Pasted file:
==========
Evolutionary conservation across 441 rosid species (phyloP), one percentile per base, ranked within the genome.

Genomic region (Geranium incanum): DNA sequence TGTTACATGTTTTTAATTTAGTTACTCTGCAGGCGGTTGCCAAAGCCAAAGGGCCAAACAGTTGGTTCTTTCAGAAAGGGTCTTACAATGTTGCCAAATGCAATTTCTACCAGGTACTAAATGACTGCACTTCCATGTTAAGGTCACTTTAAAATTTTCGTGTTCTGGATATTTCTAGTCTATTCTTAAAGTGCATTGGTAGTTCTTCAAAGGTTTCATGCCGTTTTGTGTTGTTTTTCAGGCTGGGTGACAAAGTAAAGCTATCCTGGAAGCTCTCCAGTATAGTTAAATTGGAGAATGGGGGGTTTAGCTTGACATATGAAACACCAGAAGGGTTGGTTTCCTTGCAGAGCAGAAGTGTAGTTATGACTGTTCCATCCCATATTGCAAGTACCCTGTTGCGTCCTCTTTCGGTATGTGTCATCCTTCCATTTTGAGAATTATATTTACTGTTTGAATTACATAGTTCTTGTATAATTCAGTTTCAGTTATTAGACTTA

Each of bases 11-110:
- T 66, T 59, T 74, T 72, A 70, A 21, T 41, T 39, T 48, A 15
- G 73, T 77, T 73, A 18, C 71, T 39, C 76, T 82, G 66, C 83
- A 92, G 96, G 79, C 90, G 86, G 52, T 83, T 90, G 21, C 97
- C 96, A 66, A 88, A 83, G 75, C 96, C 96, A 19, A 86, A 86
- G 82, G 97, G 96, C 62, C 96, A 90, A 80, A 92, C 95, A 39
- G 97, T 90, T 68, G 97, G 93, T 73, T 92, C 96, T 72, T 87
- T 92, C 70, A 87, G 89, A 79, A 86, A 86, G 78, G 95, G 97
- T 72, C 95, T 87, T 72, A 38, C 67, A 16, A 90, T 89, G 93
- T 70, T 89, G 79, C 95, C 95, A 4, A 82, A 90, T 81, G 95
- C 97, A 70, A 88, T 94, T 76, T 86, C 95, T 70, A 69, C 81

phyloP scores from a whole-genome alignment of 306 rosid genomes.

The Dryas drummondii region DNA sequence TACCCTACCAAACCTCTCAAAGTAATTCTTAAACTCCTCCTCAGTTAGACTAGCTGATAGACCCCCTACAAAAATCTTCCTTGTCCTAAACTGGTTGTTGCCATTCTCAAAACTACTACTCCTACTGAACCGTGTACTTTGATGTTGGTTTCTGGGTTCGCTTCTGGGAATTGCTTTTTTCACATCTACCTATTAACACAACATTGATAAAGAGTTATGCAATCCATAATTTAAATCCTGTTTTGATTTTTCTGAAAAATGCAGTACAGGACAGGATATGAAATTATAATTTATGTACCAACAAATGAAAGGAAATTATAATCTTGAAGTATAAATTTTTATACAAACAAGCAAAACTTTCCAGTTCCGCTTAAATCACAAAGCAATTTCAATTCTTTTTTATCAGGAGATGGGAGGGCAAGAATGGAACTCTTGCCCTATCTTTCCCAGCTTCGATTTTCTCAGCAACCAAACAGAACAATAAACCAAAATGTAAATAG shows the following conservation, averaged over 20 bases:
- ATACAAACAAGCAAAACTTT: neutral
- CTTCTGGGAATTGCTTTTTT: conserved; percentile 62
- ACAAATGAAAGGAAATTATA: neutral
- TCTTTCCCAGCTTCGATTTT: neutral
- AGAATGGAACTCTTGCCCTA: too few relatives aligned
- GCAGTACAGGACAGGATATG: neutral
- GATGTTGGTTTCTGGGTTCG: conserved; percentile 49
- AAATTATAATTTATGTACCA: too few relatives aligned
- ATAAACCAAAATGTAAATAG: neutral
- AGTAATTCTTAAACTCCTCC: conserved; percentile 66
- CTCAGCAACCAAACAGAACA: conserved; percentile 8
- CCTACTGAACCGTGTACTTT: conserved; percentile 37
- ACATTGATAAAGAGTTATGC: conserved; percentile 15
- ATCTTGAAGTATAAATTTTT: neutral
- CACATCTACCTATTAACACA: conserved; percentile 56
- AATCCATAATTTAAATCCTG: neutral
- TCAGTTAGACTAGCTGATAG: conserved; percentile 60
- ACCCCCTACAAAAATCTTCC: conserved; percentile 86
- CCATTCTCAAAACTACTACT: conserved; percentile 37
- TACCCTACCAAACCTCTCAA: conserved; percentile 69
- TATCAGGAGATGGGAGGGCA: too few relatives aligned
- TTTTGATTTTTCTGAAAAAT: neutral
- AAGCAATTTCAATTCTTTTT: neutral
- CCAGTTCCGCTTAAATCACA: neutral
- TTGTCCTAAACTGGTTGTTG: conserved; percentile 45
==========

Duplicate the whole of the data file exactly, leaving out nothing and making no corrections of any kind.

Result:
Evolutionary conservation across 441 rosid species (phyloP), one percentile per base, ranked within the genome.

Genomic region (Geranium incanum): DNA sequence TGTTACATGTTTTTAATTTAGTTACTCTGCAGGCGGTTGCCAAAGCCAAAGGGCCAAACAGTTGGTTCTTTCAGAAAGGGTCTTACAATGTTGCCAAATGCAATTTCTACCAGGTACTAAATGACTGCACTTCCATGTTAAGGTCACTTTAAAATTTTCGTGTTCTGGATATTTCTAGTCTATTCTTAAAGTGCATTGGTAGTTCTTCAAAGGTTTCATGCCGTTTTGTGTTGTTTTTCAGGCTGGGTGACAAAGTAAAGCTATCCTGGAAGCTCTCCAGTATAGTTAAATTGGAGAATGGGGGGTTTAGCTTGACATATGAAACACCAGAAGGGTTGGTTTCCTTGCAGAGCAGAAGTGTAGTTATGACTGTTCCATCCCATATTGCAAGTACCCTGTTGCGTCCTCTTTCGGTATGTGTCATCCTTCCATTTTGAGAATTATATTTACTGTTTGAATTACATAGTTCTTGTATAATTCAGTTTCAGTTATTAGACTTA

Each of bases 11-110:
- T 66, T 59, T 74, T 72, A 70, A 21, T 41, T 39, T 48, A 15
- G 73, T 77, T 73, A 18, C 71, T 39, C 76, T 82, G 66, C 83
- A 92, G 96, G 79, C 90, G 86, G 52, T 83, T 90, G 21, C 97
- C 96, A 66, A 88, A 83, G 75, C 96, C 96, A 19, A 86, A 86
- G 82, G 97, G 96, C 62, C 96, A 90, A 80, A 92, C 95, A 39
- G 97, T 90, T 68, G 97, G 93, T 73, T 92, C 96, T 72, T 87
- T 92, C 70, A 87, G 89, A 79, A 86, A 86, G 78, G 95, G 97
- T 72, C 95, T 87, T 72, A 38, C 67, A 16, A 90, T 89, G 93
- T 70, T 89, G 79, C 95, C 95, A 4, A 82, A 90, T 81, G 95
- C 97, A 70, A 88, T 94, T 76, T 86, C 95, T 70, A 69, C 81

phyloP scores from a whole-genome alignment of 306 rosid genomes.

The Dryas drummondii region DNA sequence TACCCTACCAAACCTCTCAAAGTAATTCTTAAACTCCTCCTCAGTTAGACTAGCTGATAGACCCCCTACAAAAATCTTCCTTGTCCTAAACTGGTTGTTGCCATTCTCAAAACTACTACTCCTACTGAACCGTGTACTTTGATGTTGGTTTCTGGGTTCGCTTCTGGGAATTGCTTTTTTCACATCTACCTATTAACACAACATTGATAAAGAGTTATGCAATCCATAATTTAAATCCTGTTTTGATTTTTCTGAAAAATGCAGTACAGGACAGGATATGAAATTATAATTTATGTACCAACAAATGAAAGGAAATTATAATCTTGAAGTATAAATTTTTATACAAACAAGCAAAACTTTCCAGTTCCGCTTAAATCACAAAGCAATTTCAATTCTTTTTTATCAGGAGATGGGAGGGCAAGAATGGAACTCTTGCCCTATCTTTCCCAGCTTCGATTTTCTCAGCAACCAAACAGAACAATAAACCAAAATGTAAATAG shows the following conservation, averaged over 20 bases:
- ATACAAACAAGCAAAACTTT: neutral
- CTTCTGGGAATTGCTTTTTT: conserved; percentile 62
- ACAAATGAAAGGAAATTATA: neutral
- TCTTTCCCAGCTTCGATTTT: neutral
- AGAATGGAACTCTTGCCCTA: too few relatives aligned
- GCAGTACAGGACAGGATATG: neutral
- GATGTTGGTTTCTGGGTTCG: conserved; percentile 49
- AAATTATAATTTATGTACCA: too few relatives aligned
- ATAAACCAAAATGTAAATAG: neutral
- AGTAATTCTTAAACTCCTCC: conserved; percentile 66
- CTCAGCAACCAAACAGAACA: conserved; percentile 8
- CCTACTGAACCGTGTACTTT: conserved; percentile 37
- ACATTGATAAAGAGTTATGC: conserved; percentile 15
- ATCTTGAAGTATAAATTTTT: neutral
- CACATCTACCTATTAACACA: conserved; percentile 56
- AATCCATAATTTAAATCCTG: neutral
- TCAGTTAGACTAGCTGATAG: conserved; percentile 60
- ACCCCCTACAAAAATCTTCC: conserved; percentile 86
- CCATTCTCAAAACTACTACT: conserved; percentile 37
- TACCCTACCAAACCTCTCAA: conserved; percentile 69
- TATCAGGAGATGGGAGGGCA: too few relatives aligned
- TTTTGATTTTTCTGAAAAAT: neutral
- AAGCAATTTCAATTCTTTTT: neutral
- CCAGTTCCGCTTAAATCACA: neutral
- TTGTCCTAAACTGGTTGTTG: conserved; percentile 45